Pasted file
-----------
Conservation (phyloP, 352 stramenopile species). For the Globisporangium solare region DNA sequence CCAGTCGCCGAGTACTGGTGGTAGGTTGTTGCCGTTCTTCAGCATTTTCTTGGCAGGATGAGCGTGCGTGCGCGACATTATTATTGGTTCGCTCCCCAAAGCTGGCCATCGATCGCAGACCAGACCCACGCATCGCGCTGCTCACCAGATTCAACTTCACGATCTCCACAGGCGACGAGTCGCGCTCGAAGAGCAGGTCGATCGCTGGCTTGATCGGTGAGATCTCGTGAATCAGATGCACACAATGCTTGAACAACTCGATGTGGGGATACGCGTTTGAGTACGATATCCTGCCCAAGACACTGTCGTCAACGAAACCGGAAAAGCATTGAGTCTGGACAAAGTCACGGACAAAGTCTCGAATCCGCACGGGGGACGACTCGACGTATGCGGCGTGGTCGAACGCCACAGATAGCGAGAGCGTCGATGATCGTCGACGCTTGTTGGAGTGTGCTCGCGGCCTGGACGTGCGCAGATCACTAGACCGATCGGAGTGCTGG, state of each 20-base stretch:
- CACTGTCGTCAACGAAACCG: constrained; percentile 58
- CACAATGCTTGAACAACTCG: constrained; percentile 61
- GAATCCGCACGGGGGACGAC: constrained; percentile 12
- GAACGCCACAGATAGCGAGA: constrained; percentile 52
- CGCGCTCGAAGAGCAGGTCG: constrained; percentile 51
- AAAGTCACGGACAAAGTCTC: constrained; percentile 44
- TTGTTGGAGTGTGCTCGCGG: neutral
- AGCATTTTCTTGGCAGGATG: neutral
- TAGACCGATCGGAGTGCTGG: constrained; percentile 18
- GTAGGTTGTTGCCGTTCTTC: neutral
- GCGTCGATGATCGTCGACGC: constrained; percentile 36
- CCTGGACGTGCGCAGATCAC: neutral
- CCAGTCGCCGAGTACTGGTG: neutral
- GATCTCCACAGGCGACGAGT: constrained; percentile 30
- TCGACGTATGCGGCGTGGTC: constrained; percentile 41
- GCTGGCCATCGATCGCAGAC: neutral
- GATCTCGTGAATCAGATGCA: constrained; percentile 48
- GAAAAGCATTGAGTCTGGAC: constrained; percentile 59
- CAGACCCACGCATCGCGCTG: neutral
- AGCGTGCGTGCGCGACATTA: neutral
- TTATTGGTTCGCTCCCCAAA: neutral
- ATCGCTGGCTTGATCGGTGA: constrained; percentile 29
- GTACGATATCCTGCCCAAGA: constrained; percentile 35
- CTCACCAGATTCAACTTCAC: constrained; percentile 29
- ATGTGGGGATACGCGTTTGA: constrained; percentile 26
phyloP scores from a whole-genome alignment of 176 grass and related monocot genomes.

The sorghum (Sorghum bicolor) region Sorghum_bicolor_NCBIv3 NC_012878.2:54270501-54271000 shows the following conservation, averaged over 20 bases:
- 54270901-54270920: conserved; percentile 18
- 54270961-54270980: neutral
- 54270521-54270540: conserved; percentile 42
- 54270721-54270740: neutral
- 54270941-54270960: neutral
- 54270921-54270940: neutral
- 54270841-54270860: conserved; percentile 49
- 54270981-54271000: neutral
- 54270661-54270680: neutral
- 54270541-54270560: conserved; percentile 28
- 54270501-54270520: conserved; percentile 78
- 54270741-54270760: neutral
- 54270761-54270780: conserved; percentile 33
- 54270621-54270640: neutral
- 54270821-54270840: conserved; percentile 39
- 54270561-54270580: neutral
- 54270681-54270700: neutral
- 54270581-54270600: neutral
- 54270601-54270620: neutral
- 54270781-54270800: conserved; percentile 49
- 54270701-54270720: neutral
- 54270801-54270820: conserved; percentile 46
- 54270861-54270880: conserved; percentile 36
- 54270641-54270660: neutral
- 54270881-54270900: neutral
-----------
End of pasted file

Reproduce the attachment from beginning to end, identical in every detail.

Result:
Conservation (phyloP, 352 stramenopile species). For the Globisporangium solare region DNA sequence CCAGTCGCCGAGTACTGGTGGTAGGTTGTTGCCGTTCTTCAGCATTTTCTTGGCAGGATGAGCGTGCGTGCGCGACATTATTATTGGTTCGCTCCCCAAAGCTGGCCATCGATCGCAGACCAGACCCACGCATCGCGCTGCTCACCAGATTCAACTTCACGATCTCCACAGGCGACGAGTCGCGCTCGAAGAGCAGGTCGATCGCTGGCTTGATCGGTGAGATCTCGTGAATCAGATGCACACAATGCTTGAACAACTCGATGTGGGGATACGCGTTTGAGTACGATATCCTGCCCAAGACACTGTCGTCAACGAAACCGGAAAAGCATTGAGTCTGGACAAAGTCACGGACAAAGTCTCGAATCCGCACGGGGGACGACTCGACGTATGCGGCGTGGTCGAACGCCACAGATAGCGAGAGCGTCGATGATCGTCGACGCTTGTTGGAGTGTGCTCGCGGCCTGGACGTGCGCAGATCACTAGACCGATCGGAGTGCTGG, state of each 20-base stretch:
- CACTGTCGTCAACGAAACCG: constrained; percentile 58
- CACAATGCTTGAACAACTCG: constrained; percentile 61
- GAATCCGCACGGGGGACGAC: constrained; percentile 12
- GAACGCCACAGATAGCGAGA: constrained; percentile 52
- CGCGCTCGAAGAGCAGGTCG: constrained; percentile 51
- AAAGTCACGGACAAAGTCTC: constrained; percentile 44
- TTGTTGGAGTGTGCTCGCGG: neutral
- AGCATTTTCTTGGCAGGATG: neutral
- TAGACCGATCGGAGTGCTGG: constrained; percentile 18
- GTAGGTTGTTGCCGTTCTTC: neutral
- GCGTCGATGATCGTCGACGC: constrained; percentile 36
- CCTGGACGTGCGCAGATCAC: neutral
- CCAGTCGCCGAGTACTGGTG: neutral
- GATCTCCACAGGCGACGAGT: constrained; percentile 30
- TCGACGTATGCGGCGTGGTC: constrained; percentile 41
- GCTGGCCATCGATCGCAGAC: neutral
- GATCTCGTGAATCAGATGCA: constrained; percentile 48
- GAAAAGCATTGAGTCTGGAC: constrained; percentile 59
- CAGACCCACGCATCGCGCTG: neutral
- AGCGTGCGTGCGCGACATTA: neutral
- TTATTGGTTCGCTCCCCAAA: neutral
- ATCGCTGGCTTGATCGGTGA: constrained; percentile 29
- GTACGATATCCTGCCCAAGA: constrained; percentile 35
- CTCACCAGATTCAACTTCAC: constrained; percentile 29
- ATGTGGGGATACGCGTTTGA: constrained; percentile 26
phyloP scores from a whole-genome alignment of 176 grass and related monocot genomes.

The sorghum (Sorghum bicolor) region Sorghum_bicolor_NCBIv3 NC_012878.2:54270501-54271000 shows the following conservation, averaged over 20 bases:
- 54270901-54270920: conserved; percentile 18
- 54270961-54270980: neutral
- 54270521-54270540: conserved; percentile 42
- 54270721-54270740: neutral
- 54270941-54270960: neutral
- 54270921-54270940: neutral
- 54270841-54270860: conserved; percentile 49
- 54270981-54271000: neutral
- 54270661-54270680: neutral
- 54270541-54270560: conserved; percentile 28
- 54270501-54270520: conserved; percentile 78
- 54270741-54270760: neutral
- 54270761-54270780: conserved; percentile 33
- 54270621-54270640: neutral
- 54270821-54270840: conserved; percentile 39
- 54270561-54270580: neutral
- 54270681-54270700: neutral
- 54270581-54270600: neutral
- 54270601-54270620: neutral
- 54270781-54270800: conserved; percentile 49
- 54270701-54270720: neutral
- 54270801-54270820: conserved; percentile 46
- 54270861-54270880: conserved; percentile 36
- 54270641-54270660: neutral
- 54270881-54270900: neutral